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How to permanently set $PATH on Linux/Unix?


Question

I'm trying to add a directory to my path so it will always be in my Linux path. I've tried:

export PATH=$PATH:/path/to/dir

This works, however each time I exit the terminal and start a new terminal instance, this path is lost, and I need to run the export command again.

How can I do it so this will be set permanently?

2018/06/29
1
901
6/29/2018 8:46:43 AM

Accepted Answer

There are multiple ways to do it. The actual solution depends on the purpose.

The variable values are usually stored in either a list of assignments or a shell script that is run at the start of the system or user session. In case of the shell script you must use a specific shell syntax and export or set commands.

System wide

  1. /etc/environment List of unique assignments, allows references. Perfect for adding system-wide directories like /usr/local/something/bin to PATH variable or defining JAVA_HOME. Used by PAM and SystemD.
  2. /etc/environment.d/*.conf List of unique assignments, allows references. Perfect for adding system-wide directories like /usr/local/something/bin to PATH variable or defining JAVA_HOME. The configuration can be split into multiple files, usually one per each tool (Java, Go, NodeJS). Used by SystemD that by design do not pass those values to user login shells.
  3. /etc/xprofile Shell script executed while starting X Window System session. This is run for every user that logs into X Window System. It is a good choice for PATH entries that are valid for every user like /usr/local/something/bin. The file is included by other script so use POSIX shell syntax not the syntax of your user shell.
  4. /etc/profile and /etc/profile.d/* Shell script. This is a good choice for shell-only systems. Those files are read only by shells in login mode.
  5. /etc/<shell>.<shell>rc. Shell script. This is a poor choice because it is single shell specific. Used in non-login mode.

User session

  1. ~/.pam_environment. List of unique assignments, no references allowed. Loaded by PAM at the start of every user session irrelevant if it is an X Window System session or shell. You cannot reference other variables including HOME or PATH so it has limited use. Used by PAM.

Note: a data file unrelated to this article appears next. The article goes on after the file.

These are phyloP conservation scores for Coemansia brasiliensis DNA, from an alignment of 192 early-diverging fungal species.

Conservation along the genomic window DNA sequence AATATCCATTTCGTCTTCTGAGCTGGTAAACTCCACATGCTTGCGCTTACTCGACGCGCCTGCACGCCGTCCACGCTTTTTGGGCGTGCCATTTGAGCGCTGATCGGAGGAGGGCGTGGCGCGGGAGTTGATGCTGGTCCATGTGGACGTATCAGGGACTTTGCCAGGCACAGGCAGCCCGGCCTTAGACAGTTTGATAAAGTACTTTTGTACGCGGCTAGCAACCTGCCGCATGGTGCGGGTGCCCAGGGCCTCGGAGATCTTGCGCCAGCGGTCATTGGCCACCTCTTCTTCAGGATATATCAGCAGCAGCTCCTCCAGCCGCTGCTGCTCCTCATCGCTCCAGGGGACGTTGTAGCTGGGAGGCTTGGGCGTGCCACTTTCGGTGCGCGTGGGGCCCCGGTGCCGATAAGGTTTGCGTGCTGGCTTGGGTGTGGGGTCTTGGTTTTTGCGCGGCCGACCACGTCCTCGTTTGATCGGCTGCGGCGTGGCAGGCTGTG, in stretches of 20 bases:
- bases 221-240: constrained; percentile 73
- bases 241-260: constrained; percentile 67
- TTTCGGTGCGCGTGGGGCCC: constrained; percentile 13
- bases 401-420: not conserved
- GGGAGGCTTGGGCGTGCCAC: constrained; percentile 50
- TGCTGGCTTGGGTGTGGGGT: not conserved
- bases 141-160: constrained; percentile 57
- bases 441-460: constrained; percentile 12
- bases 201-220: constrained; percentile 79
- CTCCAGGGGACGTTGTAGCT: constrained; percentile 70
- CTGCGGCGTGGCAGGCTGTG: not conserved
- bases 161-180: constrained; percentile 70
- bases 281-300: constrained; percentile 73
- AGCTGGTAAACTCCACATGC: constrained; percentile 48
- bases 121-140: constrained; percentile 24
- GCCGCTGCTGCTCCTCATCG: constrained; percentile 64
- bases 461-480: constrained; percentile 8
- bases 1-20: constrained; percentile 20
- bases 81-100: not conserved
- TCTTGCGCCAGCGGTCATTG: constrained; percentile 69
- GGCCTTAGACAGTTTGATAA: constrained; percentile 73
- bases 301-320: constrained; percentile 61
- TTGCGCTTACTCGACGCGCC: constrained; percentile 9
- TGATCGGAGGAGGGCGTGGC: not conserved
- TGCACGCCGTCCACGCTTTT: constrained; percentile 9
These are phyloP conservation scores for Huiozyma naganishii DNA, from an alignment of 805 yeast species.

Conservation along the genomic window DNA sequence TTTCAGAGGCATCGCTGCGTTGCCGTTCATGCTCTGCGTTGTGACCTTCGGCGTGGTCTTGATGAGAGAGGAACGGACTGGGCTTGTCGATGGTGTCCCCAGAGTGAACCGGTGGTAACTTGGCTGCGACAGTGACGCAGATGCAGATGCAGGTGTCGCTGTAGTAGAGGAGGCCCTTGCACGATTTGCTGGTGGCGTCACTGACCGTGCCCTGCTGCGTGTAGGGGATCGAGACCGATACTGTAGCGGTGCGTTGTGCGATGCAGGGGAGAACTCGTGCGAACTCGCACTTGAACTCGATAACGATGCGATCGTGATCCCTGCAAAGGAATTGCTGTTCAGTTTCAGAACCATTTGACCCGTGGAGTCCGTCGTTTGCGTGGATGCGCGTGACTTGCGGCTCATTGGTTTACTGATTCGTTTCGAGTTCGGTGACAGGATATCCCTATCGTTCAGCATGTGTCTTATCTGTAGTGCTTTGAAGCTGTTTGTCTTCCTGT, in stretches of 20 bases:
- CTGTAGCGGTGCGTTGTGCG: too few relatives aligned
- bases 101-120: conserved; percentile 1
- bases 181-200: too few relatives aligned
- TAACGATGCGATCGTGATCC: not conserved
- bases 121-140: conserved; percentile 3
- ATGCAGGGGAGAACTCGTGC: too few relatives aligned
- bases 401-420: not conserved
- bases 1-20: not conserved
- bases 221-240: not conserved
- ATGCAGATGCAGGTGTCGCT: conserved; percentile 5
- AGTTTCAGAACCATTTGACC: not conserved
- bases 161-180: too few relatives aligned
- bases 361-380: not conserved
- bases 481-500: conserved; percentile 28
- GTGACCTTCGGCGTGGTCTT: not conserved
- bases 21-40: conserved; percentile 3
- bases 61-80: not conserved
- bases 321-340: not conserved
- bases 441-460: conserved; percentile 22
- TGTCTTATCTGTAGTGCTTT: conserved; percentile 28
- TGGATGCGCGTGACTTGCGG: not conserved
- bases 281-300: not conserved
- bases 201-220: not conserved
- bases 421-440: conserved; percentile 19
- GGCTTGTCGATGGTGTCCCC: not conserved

2. ~/.xprofile Shell script. This is executed when the user logs into X Window System system. The variables defined here are visible to every X application. Perfect choice for extending PATH with values such as ~/bin or ~/go/bin or defining user specific GOPATH or NPM_HOME. The file is included by other script so use POSIX shell syntax not the syntax of your user shell. Your graphical text editor or IDE started by shortcut will see those values.
  3. ~/.profile, ~/.<shell>_profile, ~/.<shell>_login Shell script. It will be visible only for programs started from terminal or terminal emulator. It is a good choice for shell-only systems. Used by shells in login mode.
  4. ~/.<shell>rc. Shell script. This is a poor choice because it is single shell specific. Used by shells in non-login mode.

Notes

Gnome on Wayland starts user login shell to get the environment. It effectively uses login shell configurations ~/.profile, ~/.<shell>_profile, ~/.<shell>_login files.

Manuals

  • environment
  • environment.d
  • bash
  • dash

Distribution specific documentation

Difference between Login Shell and Non-Login Shell?

2020/01/31
252
1/31/2020 6:04:23 AM


In Ubuntu, edit /etc/environment. Its sole purpose is to store Environment Variables. Originally the $PATH variable is defined here. This is a paste from my /etc/environment file:

PATH="/usr/local/sbin:/usr/local/bin:/usr/sbin:/usr/bin:/sbin:/bin:/usr/games:/usr/local/games"

So you can just open up this file as root and add whatever you want.

For Immediate results, Run (try as normal user and root):

source /etc/environment && export PATH

UPDATE:

If you use zsh (a.k.a Z Shell), add this line right after the comments in /etc/zsh/zshenv:

source /etc/environment

I encountered this little quirk on Ubuntu 15.10, but if your zsh is not getting the correct PATH, this could be why

2018/10/08

Put the export declaration in ~/.bashrc. My .bashrc contains this:

export PATH=/var/lib/gems/1.8/bin:/home/fraxtil/.bin:$PATH
2013/02/01

You may set $PATH permanently in 2 ways.

  1. To set path for particular user : You may need to make the entry in .bash_profile in home directory in the user.

    e.g in my case I will set java path in tomcat user profile

    [tomcat]$ echo "export PATH=$PATH:/path/to/dir" >> /home/tomcat/.bash_profile
    
  2. To set common path for ALL system users, you may need to set path like this :

    [root~]# echo "export PATH=$PATH:/path/to/dir" >> /etc/profile
    
2015/02/25

You can use on Centos or RHEL for local user:

echo $"export PATH=\$PATH:$(pwd)" >> ~/.bash_profile

This add the current directory(or you can use other directory) to the PATH, this make it permanent but take effect at the next user logon.

If you don't want do a re-logon, then can use:

source ~/.bash_profile

That reload the # User specific environment and startup programs this comment is present in .bash_profile


You can also set permanently, editing one of these files:

/etc/profile (for all users)

~/.bash_profile (for current user)

~/.bash_login (for current user)

~/.profile (for current user)

You can also use /etc/environment to set a permanent PATH environment variable, but it does not support variable expansion.

Extracted from: http://www.sysadmit.com/2016/06/linux-anadir-ruta-al-path.html

2018/09/14